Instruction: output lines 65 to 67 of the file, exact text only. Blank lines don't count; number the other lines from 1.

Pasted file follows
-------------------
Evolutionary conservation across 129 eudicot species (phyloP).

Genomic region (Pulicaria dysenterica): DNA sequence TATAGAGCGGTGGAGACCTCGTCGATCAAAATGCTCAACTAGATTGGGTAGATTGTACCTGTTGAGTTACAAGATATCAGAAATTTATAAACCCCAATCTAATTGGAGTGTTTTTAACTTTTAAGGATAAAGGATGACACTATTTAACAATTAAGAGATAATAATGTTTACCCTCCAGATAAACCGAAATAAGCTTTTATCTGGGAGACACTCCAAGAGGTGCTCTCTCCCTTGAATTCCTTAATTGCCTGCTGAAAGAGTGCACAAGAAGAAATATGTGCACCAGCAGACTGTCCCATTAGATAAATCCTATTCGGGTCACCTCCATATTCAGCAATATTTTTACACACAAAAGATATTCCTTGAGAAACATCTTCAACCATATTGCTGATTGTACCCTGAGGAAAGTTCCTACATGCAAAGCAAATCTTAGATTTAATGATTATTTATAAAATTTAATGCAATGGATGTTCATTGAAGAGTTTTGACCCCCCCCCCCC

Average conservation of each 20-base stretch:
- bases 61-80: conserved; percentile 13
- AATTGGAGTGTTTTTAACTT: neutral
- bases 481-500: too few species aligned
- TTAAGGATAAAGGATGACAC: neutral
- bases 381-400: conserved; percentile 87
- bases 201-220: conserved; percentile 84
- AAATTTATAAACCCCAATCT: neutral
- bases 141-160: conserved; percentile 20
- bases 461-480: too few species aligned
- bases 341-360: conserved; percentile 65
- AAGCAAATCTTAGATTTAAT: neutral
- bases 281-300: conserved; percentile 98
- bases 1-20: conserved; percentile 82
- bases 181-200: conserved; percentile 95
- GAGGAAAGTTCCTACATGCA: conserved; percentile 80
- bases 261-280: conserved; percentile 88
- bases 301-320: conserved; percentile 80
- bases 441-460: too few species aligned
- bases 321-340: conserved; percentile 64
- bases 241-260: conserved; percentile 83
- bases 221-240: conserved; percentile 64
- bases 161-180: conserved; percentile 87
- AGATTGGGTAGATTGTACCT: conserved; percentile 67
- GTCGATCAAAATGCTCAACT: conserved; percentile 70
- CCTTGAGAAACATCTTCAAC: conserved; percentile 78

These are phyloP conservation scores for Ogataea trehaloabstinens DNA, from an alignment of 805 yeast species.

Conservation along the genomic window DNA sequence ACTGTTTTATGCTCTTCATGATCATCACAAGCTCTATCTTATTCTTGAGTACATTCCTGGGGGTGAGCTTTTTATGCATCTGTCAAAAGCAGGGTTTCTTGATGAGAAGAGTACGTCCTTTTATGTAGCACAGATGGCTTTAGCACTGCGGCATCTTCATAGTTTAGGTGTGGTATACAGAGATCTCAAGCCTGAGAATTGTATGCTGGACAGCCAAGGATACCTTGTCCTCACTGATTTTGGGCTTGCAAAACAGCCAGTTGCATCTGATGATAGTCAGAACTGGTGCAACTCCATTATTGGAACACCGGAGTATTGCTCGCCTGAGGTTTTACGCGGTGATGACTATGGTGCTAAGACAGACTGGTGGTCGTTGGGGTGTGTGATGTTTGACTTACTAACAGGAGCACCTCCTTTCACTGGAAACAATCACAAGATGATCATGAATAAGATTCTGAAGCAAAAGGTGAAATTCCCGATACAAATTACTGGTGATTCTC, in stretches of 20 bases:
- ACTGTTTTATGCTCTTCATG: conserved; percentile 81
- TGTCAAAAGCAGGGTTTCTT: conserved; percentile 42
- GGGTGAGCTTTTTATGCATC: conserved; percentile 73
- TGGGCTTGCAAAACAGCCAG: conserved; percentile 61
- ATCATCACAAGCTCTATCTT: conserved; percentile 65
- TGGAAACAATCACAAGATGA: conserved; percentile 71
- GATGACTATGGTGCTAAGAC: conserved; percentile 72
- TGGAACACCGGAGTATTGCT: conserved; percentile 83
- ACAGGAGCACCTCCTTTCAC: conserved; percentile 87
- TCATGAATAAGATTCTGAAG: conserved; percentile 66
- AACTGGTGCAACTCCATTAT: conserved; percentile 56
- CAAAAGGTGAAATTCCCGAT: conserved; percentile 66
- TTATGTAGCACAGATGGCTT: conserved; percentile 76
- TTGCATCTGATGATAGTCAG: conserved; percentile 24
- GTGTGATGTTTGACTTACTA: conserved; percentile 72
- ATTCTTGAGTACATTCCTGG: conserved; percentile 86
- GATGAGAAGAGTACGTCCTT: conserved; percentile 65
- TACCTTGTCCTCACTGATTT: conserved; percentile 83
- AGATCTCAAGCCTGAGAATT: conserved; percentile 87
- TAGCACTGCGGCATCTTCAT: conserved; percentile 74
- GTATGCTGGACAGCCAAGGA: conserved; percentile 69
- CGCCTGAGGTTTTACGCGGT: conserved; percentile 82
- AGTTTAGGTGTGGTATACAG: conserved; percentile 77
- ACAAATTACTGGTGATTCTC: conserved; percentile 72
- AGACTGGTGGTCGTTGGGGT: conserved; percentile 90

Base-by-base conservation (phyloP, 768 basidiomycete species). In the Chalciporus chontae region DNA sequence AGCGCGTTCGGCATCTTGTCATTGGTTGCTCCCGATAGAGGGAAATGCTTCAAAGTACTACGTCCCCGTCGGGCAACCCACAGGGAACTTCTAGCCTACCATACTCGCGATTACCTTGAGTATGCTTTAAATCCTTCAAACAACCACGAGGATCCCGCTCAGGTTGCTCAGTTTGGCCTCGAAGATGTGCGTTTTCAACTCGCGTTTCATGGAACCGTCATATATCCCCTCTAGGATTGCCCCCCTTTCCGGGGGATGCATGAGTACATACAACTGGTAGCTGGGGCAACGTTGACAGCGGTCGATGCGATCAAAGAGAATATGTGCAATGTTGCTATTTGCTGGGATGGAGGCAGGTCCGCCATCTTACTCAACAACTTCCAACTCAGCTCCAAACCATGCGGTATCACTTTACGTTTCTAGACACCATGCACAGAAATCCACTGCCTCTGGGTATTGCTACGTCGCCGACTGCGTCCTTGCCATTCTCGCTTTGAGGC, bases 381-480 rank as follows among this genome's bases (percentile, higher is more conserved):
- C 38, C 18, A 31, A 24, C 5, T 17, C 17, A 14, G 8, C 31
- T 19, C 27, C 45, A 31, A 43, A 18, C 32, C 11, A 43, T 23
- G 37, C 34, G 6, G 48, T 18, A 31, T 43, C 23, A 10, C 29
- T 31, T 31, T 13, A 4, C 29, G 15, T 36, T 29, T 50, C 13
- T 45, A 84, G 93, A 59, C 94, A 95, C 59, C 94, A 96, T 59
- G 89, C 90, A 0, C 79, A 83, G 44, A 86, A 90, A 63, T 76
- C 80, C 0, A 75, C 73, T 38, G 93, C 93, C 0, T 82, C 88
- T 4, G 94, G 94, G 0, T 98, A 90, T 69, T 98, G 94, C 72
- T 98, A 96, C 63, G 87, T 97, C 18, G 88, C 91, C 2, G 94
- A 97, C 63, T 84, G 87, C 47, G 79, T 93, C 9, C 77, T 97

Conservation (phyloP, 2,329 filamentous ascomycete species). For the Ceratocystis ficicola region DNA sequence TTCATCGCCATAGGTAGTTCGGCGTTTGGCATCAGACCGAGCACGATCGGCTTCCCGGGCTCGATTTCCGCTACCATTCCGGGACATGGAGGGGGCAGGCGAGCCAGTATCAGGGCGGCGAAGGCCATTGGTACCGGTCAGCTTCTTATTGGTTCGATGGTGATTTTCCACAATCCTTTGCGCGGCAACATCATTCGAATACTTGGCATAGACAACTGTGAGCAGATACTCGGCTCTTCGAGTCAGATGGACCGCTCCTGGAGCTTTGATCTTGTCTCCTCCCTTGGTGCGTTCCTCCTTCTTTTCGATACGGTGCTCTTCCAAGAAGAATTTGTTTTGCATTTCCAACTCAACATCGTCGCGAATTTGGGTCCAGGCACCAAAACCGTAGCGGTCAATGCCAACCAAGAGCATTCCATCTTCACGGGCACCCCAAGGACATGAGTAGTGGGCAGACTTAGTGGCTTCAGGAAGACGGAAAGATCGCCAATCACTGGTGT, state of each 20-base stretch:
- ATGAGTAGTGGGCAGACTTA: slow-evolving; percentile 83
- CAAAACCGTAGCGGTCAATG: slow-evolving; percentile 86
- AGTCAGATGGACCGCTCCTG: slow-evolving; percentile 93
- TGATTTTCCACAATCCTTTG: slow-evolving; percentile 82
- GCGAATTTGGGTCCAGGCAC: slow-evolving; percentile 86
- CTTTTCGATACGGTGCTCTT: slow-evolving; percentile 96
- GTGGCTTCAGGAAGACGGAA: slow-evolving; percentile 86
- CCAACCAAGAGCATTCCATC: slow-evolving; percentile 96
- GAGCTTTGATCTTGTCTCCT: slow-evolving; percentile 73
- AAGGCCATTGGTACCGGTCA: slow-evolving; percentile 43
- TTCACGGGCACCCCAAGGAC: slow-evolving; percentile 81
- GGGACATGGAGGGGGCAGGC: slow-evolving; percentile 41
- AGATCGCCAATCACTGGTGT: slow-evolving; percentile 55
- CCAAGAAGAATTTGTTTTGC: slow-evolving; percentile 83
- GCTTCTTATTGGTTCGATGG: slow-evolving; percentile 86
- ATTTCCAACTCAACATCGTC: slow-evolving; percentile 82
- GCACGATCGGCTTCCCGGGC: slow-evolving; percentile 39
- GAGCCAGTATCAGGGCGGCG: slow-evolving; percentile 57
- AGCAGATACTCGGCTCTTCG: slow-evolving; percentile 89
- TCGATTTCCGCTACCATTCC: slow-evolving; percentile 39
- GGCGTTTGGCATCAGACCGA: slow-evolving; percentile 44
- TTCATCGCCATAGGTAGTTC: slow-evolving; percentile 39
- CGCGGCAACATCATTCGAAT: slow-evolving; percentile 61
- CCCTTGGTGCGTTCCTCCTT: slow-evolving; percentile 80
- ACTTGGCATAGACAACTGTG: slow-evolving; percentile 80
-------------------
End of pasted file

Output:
- T 98, A 96, C 63, G 87, T 97, C 18, G 88, C 91, C 2, G 94
- A 97, C 63, T 84, G 87, C 47, G 79, T 93, C 9, C 77, T 97

Conservation (phyloP, 2,329 filamentous ascomycete species). For the Ceratocystis ficicola region DNA sequence TTCATCGCCATAGGTAGTTCGGCGTTTGGCATCAGACCGAGCACGATCGGCTTCCCGGGCTCGATTTCCGCTACCATTCCGGGACATGGAGGGGGCAGGCGAGCCAGTATCAGGGCGGCGAAGGCCATTGGTACCGGTCAGCTTCTTATTGGTTCGATGGTGATTTTCCACAATCCTTTGCGCGGCAACATCATTCGAATACTTGGCATAGACAACTGTGAGCAGATACTCGGCTCTTCGAGTCAGATGGACCGCTCCTGGAGCTTTGATCTTGTCTCCTCCCTTGGTGCGTTCCTCCTTCTTTTCGATACGGTGCTCTTCCAAGAAGAATTTGTTTTGCATTTCCAACTCAACATCGTCGCGAATTTGGGTCCAGGCACCAAAACCGTAGCGGTCAATGCCAACCAAGAGCATTCCATCTTCACGGGCACCCCAAGGACATGAGTAGTGGGCAGACTTAGTGGCTTCAGGAAGACGGAAAGATCGCCAATCACTGGTGT, state of each 20-base stretch: